Christmas diet plan: 5 tips to remember


Christmas diet plan: 5 tips to remember

How to avoid overeating

Worried you'll gain weight over Christmas? You can't avoid the holiday season, but you can resist the menu. Janella Purcell explains how mindful eating can curb cravings amid a jam-packed events calendar.

It’s that dread-worthy time of year again (the dread part not fitting into your loose drawstring pants come February). We all enjoy spending quality time with our loved ones, but with the Christmas season comes more food and alcohol, and less sleep and exercise.

How about this for an idea? Let’s not binge on foods we wouldn’t normally eat so much of, especially in one sitting. By eating in moderation throughout the year, with just a little treat here and there, you can ensure the new year brings with it the same person you were in November.

You’re less inclined to eat badly when your body is in a healthy, alkaline state. If you’re tending toward an acidic pH (under seven) due to regularly eating takeaway or fast food filled with trans-fats, poor quality animal protein, palm oil, white sugar and refined grains and dairy, you’re more likely to continually crave them. It’s a vicious cycle, and one that will make you feel like rubbish physically, mentally and emotionally.

1. Continue to exercise

A good way to break this detrimental habit is to include some regular exercise in your life, and make sure it stays there. Herbal medicine is another wonderful way to help break the chain of bloating, self-loathing and destruction. My personal favourites are the happy herb, magnolia; the NZ herb, kawkawa, to help reduce your appetite and curb cravings; gymnema to reduce sugar and carb cravings; skullcap and St. Johns wort for anxiety and sadness; and some strong adrenal herbs to have you feeling revitalised.

2. Practise mindful eating

Overeating is often a sign you’re ‘stuffing things down’. It works momentarily, but that’s only because you’re so full with undigested food that you can’t manage to think past this immediate feeling. Christmas is not the time to address suppressed emotional issues; it’s a time to let go of habits that aren’t working for you. Instead of starting a ‘starvation diet’ in February, start practising mindful eating right now.

3. Never skip breakfast

Eat well in the morning, followed by lunch and a light dinner. If you exercise a lot or you like to snack, then snack – but choose whole food snacks like nuts, hummus with seed crackers, dark chocolate bliss balls or yoghurt with hemp and chia seeds.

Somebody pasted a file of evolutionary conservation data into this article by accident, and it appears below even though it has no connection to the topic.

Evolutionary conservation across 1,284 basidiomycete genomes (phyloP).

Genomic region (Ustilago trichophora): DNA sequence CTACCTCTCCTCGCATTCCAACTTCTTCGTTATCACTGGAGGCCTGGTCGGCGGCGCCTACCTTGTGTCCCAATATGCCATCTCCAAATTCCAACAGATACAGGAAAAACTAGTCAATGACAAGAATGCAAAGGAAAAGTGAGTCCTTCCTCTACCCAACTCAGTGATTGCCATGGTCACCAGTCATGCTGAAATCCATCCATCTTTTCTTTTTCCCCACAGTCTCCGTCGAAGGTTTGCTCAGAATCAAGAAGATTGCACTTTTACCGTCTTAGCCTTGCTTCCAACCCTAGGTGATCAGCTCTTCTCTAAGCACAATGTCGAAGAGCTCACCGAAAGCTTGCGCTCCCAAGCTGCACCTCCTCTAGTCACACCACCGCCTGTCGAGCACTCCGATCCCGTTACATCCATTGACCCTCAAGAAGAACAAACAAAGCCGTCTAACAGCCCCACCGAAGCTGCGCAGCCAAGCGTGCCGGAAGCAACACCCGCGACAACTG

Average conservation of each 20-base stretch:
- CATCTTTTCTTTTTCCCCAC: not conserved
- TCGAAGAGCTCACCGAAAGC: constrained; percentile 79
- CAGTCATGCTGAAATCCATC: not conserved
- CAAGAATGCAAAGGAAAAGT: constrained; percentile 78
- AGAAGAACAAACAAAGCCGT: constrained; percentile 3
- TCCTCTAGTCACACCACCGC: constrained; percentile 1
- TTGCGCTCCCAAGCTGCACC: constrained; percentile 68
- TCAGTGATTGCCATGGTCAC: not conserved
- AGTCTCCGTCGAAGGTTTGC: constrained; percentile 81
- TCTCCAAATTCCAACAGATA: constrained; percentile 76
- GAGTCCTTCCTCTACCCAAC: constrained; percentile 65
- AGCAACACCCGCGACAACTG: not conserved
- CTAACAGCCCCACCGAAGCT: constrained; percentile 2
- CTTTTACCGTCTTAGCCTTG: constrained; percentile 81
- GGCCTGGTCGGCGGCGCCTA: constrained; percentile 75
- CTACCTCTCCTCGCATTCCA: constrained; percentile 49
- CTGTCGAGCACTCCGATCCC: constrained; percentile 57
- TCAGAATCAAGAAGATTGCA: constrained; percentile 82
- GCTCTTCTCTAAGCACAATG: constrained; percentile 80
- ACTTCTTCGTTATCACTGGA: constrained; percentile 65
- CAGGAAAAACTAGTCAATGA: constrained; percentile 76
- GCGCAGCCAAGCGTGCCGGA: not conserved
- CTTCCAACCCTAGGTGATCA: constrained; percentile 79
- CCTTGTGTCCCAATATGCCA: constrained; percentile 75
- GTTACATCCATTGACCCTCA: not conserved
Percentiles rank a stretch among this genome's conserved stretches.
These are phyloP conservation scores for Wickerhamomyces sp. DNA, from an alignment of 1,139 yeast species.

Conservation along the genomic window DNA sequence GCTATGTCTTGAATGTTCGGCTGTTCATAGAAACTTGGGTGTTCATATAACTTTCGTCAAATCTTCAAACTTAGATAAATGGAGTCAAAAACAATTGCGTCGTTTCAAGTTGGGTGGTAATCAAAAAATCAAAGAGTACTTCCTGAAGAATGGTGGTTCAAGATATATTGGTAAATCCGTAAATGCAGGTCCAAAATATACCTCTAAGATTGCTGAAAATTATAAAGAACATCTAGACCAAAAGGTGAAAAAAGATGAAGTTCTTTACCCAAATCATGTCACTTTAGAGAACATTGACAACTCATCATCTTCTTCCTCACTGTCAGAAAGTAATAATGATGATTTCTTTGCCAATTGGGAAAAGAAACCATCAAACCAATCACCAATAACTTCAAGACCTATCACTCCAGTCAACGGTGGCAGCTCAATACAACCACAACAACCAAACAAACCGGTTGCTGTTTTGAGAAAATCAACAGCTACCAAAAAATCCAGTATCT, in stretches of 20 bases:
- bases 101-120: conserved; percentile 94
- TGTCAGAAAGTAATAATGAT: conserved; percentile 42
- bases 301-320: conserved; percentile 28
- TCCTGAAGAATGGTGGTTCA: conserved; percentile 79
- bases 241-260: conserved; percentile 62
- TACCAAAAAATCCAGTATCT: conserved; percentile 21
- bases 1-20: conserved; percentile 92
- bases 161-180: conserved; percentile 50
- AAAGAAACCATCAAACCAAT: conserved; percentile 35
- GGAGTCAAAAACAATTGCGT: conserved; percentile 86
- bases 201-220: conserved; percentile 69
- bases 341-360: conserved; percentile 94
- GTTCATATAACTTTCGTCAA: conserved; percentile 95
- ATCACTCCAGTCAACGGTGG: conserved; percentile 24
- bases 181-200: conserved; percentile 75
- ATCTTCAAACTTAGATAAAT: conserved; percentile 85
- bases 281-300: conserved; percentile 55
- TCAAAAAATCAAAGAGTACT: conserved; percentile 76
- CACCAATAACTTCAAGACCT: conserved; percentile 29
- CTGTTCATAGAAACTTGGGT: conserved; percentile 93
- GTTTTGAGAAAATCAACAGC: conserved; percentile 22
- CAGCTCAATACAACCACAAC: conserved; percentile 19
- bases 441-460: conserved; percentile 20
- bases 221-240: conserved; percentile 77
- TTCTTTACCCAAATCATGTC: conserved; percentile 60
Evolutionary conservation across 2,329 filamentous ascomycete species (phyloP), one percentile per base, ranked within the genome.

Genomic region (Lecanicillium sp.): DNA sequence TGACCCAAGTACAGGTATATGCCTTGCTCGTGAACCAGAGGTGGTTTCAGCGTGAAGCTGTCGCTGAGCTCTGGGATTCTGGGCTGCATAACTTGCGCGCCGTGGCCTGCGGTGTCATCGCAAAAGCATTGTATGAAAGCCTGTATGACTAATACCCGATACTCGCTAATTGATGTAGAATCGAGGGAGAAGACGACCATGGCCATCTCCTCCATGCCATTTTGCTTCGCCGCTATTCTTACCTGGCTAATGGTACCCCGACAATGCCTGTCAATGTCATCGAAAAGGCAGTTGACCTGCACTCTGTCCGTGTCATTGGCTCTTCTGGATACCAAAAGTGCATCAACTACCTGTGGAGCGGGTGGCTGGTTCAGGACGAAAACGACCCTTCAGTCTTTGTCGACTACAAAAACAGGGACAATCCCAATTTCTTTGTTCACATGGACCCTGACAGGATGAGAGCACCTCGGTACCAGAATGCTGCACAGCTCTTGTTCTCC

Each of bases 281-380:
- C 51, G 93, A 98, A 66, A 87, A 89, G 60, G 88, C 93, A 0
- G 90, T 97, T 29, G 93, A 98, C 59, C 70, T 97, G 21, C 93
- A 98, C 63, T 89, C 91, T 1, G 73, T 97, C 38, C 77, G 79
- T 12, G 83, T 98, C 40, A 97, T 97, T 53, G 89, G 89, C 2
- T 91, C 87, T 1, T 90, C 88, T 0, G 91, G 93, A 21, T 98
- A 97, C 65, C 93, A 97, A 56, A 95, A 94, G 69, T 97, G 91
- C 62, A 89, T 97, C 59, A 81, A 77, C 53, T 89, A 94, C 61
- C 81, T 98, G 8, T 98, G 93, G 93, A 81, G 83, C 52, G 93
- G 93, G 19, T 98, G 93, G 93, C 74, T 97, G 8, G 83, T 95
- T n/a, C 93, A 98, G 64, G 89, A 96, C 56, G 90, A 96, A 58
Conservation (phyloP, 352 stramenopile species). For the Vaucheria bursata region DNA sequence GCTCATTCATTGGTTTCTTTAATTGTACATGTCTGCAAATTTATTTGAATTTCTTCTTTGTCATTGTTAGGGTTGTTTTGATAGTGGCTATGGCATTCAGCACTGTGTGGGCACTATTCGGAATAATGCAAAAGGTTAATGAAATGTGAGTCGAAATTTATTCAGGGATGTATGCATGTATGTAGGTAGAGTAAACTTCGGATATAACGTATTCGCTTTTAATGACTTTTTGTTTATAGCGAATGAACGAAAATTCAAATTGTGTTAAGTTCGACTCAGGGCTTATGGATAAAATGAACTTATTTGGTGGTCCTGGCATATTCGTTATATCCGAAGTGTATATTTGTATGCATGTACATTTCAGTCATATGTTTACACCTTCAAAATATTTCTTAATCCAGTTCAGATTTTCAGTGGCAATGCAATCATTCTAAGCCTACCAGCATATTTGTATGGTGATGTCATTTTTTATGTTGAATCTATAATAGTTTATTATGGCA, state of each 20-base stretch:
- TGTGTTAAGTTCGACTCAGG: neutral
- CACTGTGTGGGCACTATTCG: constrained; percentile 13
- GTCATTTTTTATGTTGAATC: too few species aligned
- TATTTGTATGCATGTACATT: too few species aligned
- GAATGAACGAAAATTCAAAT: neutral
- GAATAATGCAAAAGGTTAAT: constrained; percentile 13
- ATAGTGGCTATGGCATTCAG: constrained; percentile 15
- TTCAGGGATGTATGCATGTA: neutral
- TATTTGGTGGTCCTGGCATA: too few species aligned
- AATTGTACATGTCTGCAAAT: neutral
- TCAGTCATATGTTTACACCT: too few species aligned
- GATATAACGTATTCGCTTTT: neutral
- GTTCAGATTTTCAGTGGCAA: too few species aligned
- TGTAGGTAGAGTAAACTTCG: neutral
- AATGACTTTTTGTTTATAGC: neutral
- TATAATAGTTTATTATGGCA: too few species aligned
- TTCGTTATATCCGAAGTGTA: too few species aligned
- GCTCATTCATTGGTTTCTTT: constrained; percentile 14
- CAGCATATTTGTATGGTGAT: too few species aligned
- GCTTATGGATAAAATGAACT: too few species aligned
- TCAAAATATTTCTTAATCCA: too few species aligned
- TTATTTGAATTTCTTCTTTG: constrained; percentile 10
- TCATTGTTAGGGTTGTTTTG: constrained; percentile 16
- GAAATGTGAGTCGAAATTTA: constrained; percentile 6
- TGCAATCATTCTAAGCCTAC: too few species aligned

If you’re going out to a Christmas party on an empty stomach, you’re quite likely to overeat and drink. It’s the same as travelling without taking your own food – a disaster if you’re not up for a squashy burger and chips.

4. Eat before the Christmas party

Before you get to the party, have a snack like a smoothie made from coconut milk, Lifestream’s Essential Greens and B-Complex Powder, plus some chia, hemp or flax seeds, maca powder or raw cacao powder. Add some fruit such as paw paw, lychees or mango to satiate your sweet tooth and if you’re still at risk of bingeing, add a splash of maple or rice syrup. This smoothie will keep you full and is particularly great in the afternoon before slipping your party frock on. You’ll be so satisfied that those party pies or duck pancakes will not speak their usual whispers of seduction.

5. Choose healthier dishes

If you’re in charge of the Christmas Day menu, take advantage and decide exactly what goes on it. Include things like Polenta Pizza, Broccoli and Mint Pesto, or Hummus with my All Seed Crackers or a gorgeous antipasto platter with colourful and tasty dips and vegies.

For the main meal, make a buffet of fresh and barbecued seafood with great salads dressed with olive oil, apple cider vinegar and fresh herbs, and gorgeous, festive salads made from a base of quinoa, barley, spelt grains and/or legumes and loads of vegies, nuts and seeds and herbs.

Dessert may be something chilled, using yoghurt and quark instead of cream, like the Middle Eastern favourite – Sikarni. To finish off this perfect meal, we will naturally need some chocolate. Try my Chocolate and Orange Mousse recipe. Buy organic wine or make cocktails from summer fruit, maple or rice syrup, clean vodka and fresh herbs.

Once you realise that heading out to a party or Christmas lunch feeling even a tiny bit hungry is not helping you in your quest to eat well and maintain your wellbeing, you’re already half-way there. Wouldn’t you rather be friends with your food rather than resenting its existence?

Here’s to a healthy, joyful and delicious Christmas filled with love and togetherness. Not just for 2014 but also for the many to follow, wearing the same jeans.

NEXT: 5 ways to beat emotional eating>>

The information presented on this website is not intended as specific medical advice and is not a substitute for professional medical treatment or diagnosis. Read our Medical Notice.